MINNEAPOLIS (WCCO) — District Court Judge Peter Cahill has denied a motion to limit the amount of audio and video coverage of the impending trial in George Floyd’s death.

The trial against four officers accused of varying charges in Floyd’s Memorial Day death is currently scheduled for next spring, though lawyers for two of the officers have requested a delay until summer.

According to the State’s motion, the court’s order on Nov. 4 allowing the audio and video coverage would upset a “careful balance” set by the Minnesota General Rules of Practice. The State says the rules allow audio or visual recordings of criminal trials, but only if the State and defendants consent “in writing” or “on the record” prior to the trial.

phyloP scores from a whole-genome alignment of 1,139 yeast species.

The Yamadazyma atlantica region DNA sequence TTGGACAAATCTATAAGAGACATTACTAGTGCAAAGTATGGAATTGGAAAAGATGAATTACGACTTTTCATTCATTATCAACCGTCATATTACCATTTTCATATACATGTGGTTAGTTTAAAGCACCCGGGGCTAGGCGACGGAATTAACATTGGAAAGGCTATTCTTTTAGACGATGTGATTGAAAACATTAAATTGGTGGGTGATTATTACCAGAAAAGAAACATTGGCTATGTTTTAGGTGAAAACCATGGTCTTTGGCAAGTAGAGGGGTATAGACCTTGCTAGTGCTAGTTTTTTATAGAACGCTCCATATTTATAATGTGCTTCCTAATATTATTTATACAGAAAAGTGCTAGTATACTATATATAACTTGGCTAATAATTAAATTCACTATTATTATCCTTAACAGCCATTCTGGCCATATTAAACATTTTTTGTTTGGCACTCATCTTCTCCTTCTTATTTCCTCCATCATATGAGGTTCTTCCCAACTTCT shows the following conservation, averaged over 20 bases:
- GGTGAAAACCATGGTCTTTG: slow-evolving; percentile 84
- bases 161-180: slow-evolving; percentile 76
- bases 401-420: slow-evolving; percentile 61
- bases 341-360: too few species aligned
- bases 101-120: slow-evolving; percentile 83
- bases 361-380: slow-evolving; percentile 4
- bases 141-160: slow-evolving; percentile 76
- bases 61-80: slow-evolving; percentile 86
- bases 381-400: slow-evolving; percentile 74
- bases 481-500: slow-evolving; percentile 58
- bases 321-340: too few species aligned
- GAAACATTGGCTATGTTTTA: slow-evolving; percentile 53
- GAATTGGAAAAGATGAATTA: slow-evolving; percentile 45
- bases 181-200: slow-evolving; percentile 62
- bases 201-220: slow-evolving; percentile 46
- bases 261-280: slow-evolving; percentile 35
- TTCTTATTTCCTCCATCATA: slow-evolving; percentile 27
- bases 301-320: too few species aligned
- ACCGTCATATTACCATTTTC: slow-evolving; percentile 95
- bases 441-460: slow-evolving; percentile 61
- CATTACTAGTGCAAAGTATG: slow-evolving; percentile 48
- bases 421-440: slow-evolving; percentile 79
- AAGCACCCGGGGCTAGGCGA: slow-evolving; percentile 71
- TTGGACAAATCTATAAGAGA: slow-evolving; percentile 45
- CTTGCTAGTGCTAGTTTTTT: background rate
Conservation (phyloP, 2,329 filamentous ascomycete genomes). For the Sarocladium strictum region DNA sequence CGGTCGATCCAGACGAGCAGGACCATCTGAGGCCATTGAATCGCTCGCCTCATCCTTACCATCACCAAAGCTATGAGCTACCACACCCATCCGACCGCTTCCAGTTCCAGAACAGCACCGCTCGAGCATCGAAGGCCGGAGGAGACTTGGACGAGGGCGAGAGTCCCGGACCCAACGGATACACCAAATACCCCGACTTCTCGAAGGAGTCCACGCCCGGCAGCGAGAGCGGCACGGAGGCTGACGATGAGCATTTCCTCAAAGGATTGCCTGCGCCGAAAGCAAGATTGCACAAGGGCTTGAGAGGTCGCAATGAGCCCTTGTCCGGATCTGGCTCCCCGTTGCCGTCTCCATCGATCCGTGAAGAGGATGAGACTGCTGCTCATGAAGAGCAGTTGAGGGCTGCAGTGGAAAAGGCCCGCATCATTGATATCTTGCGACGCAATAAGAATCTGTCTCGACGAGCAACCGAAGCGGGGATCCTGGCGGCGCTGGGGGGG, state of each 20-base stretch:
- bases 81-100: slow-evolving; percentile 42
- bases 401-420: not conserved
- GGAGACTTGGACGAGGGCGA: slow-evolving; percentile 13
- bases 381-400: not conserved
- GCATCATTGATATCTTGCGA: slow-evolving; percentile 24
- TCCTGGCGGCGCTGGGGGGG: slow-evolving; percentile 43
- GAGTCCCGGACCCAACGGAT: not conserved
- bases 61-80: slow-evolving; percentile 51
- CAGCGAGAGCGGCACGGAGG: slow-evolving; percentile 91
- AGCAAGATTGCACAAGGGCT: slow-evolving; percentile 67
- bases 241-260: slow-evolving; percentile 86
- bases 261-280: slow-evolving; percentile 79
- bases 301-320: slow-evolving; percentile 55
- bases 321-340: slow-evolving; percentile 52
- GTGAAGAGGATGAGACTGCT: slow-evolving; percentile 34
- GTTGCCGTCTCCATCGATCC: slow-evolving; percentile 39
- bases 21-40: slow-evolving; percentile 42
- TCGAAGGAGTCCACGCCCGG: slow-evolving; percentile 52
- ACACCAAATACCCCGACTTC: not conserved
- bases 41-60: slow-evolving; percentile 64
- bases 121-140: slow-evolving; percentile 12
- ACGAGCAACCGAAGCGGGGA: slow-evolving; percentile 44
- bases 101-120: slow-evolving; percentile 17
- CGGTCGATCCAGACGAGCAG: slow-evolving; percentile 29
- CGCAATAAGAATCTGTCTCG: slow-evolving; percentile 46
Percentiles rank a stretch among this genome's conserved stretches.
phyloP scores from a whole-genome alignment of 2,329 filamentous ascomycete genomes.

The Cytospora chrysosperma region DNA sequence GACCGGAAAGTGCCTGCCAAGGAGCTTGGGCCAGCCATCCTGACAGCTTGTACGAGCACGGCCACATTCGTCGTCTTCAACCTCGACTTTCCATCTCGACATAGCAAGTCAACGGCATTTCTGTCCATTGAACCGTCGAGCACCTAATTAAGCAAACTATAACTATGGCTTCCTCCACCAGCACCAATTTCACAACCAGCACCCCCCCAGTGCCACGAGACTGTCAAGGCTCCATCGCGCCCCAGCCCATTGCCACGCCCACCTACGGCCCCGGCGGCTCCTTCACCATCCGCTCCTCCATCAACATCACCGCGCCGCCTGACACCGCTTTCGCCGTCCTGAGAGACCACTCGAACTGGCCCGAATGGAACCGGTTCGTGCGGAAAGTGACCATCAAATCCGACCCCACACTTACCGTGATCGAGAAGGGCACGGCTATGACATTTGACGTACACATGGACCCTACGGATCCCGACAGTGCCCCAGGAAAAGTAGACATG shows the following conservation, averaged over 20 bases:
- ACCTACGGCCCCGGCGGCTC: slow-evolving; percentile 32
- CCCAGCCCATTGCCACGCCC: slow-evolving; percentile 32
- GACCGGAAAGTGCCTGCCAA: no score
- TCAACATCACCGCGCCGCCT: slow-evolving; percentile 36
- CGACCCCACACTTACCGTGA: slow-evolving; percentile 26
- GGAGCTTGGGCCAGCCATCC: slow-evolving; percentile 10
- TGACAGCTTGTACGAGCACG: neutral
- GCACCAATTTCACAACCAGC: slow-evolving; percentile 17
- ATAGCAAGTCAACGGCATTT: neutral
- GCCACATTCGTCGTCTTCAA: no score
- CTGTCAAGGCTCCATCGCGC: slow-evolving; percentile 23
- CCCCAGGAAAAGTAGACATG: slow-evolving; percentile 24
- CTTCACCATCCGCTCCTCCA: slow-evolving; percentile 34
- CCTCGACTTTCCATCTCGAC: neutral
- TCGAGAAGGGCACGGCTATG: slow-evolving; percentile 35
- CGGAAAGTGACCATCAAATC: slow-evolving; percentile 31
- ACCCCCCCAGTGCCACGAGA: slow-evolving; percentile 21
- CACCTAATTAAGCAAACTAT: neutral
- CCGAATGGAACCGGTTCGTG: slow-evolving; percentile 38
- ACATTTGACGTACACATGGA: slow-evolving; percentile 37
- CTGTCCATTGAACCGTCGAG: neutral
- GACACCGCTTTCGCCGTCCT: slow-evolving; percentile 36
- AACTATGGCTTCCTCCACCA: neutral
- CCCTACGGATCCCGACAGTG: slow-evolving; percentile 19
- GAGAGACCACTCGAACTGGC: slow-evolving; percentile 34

“Moreover, even when the parties consent, the Rules prohibit video and audio recordings of ‘any witness who objects thereto in writing or on the record before testifying,’” the motion read.

On Friday, Cahill ruled, “This Court will not reiterate the constitutional analysis from its November 4 Order, but merely finds that the State’s suggested procedures to accommodate the Defendants’ Sixth Amendment rights and the public’s and press’ First Amendment rights to a public trial would be, at best, inadequate, and at worst, mere lip-service to the Defendants’ and the public’s constitutional rights.”

Former Minneapolis police officer Derek Chauvin, who was captured on cellphone video kneeling on Floyd’s neck for several minutes as the Black man lay handcuffed, is charged with second-degree unintentional murder and manslaughter. The other three officers face charges of aiding and abetting murder and manslaughter.